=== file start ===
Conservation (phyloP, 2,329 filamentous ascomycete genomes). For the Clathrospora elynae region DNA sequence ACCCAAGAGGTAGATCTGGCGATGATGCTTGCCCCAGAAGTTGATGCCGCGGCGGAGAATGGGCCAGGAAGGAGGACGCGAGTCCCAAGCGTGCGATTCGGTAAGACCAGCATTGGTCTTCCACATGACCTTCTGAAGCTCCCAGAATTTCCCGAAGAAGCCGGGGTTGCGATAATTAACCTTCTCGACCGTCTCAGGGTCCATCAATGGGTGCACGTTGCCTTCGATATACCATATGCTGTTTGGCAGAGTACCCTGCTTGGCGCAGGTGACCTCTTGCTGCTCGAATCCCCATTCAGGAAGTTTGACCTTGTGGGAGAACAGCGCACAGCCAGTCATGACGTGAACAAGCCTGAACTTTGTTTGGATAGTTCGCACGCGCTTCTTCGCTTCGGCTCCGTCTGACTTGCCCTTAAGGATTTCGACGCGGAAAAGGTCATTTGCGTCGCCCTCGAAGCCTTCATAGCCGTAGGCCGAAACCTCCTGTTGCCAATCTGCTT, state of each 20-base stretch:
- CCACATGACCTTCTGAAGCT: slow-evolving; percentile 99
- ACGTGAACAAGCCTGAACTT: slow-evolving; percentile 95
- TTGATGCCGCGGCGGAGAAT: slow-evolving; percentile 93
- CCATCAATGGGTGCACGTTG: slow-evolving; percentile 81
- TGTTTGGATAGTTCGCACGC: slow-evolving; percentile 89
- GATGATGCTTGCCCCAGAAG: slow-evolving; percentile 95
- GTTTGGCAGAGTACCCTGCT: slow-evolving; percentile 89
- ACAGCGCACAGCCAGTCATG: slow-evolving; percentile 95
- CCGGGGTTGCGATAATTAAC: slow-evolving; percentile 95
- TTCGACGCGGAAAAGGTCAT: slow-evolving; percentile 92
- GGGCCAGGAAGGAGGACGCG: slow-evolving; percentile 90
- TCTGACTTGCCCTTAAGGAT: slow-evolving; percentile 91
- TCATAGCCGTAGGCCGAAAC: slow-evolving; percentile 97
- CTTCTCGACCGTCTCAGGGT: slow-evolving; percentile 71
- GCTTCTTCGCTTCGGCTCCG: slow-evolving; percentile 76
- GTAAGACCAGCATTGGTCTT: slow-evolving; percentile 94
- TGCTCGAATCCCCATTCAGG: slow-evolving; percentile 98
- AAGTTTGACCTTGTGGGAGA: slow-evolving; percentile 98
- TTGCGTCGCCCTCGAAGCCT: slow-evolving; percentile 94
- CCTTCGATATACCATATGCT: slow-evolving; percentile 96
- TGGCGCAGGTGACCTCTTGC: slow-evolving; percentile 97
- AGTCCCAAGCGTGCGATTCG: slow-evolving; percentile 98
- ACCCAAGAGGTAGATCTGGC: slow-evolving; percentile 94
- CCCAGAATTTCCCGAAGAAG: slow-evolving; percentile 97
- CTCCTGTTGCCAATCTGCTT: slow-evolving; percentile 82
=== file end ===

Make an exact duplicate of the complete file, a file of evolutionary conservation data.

Conservation (phyloP, 2,329 filamentous ascomycete genomes). For the Clathrospora elynae region DNA sequence ACCCAAGAGGTAGATCTGGCGATGATGCTTGCCCCAGAAGTTGATGCCGCGGCGGAGAATGGGCCAGGAAGGAGGACGCGAGTCCCAAGCGTGCGATTCGGTAAGACCAGCATTGGTCTTCCACATGACCTTCTGAAGCTCCCAGAATTTCCCGAAGAAGCCGGGGTTGCGATAATTAACCTTCTCGACCGTCTCAGGGTCCATCAATGGGTGCACGTTGCCTTCGATATACCATATGCTGTTTGGCAGAGTACCCTGCTTGGCGCAGGTGACCTCTTGCTGCTCGAATCCCCATTCAGGAAGTTTGACCTTGTGGGAGAACAGCGCACAGCCAGTCATGACGTGAACAAGCCTGAACTTTGTTTGGATAGTTCGCACGCGCTTCTTCGCTTCGGCTCCGTCTGACTTGCCCTTAAGGATTTCGACGCGGAAAAGGTCATTTGCGTCGCCCTCGAAGCCTTCATAGCCGTAGGCCGAAACCTCCTGTTGCCAATCTGCTT, state of each 20-base stretch:
- CCACATGACCTTCTGAAGCT: slow-evolving; percentile 99
- ACGTGAACAAGCCTGAACTT: slow-evolving; percentile 95
- TTGATGCCGCGGCGGAGAAT: slow-evolving; percentile 93
- CCATCAATGGGTGCACGTTG: slow-evolving; percentile 81
- TGTTTGGATAGTTCGCACGC: slow-evolving; percentile 89
- GATGATGCTTGCCCCAGAAG: slow-evolving; percentile 95
- GTTTGGCAGAGTACCCTGCT: slow-evolving; percentile 89
- ACAGCGCACAGCCAGTCATG: slow-evolving; percentile 95
- CCGGGGTTGCGATAATTAAC: slow-evolving; percentile 95
- TTCGACGCGGAAAAGGTCAT: slow-evolving; percentile 92
- GGGCCAGGAAGGAGGACGCG: slow-evolving; percentile 90
- TCTGACTTGCCCTTAAGGAT: slow-evolving; percentile 91
- TCATAGCCGTAGGCCGAAAC: slow-evolving; percentile 97
- CTTCTCGACCGTCTCAGGGT: slow-evolving; percentile 71
- GCTTCTTCGCTTCGGCTCCG: slow-evolving; percentile 76
- GTAAGACCAGCATTGGTCTT: slow-evolving; percentile 94
- TGCTCGAATCCCCATTCAGG: slow-evolving; percentile 98
- AAGTTTGACCTTGTGGGAGA: slow-evolving; percentile 98
- TTGCGTCGCCCTCGAAGCCT: slow-evolving; percentile 94
- CCTTCGATATACCATATGCT: slow-evolving; percentile 96
- TGGCGCAGGTGACCTCTTGC: slow-evolving; percentile 97
- AGTCCCAAGCGTGCGATTCG: slow-evolving; percentile 98
- ACCCAAGAGGTAGATCTGGC: slow-evolving; percentile 94
- CCCAGAATTTCCCGAAGAAG: slow-evolving; percentile 97
- CTCCTGTTGCCAATCTGCTT: slow-evolving; percentile 82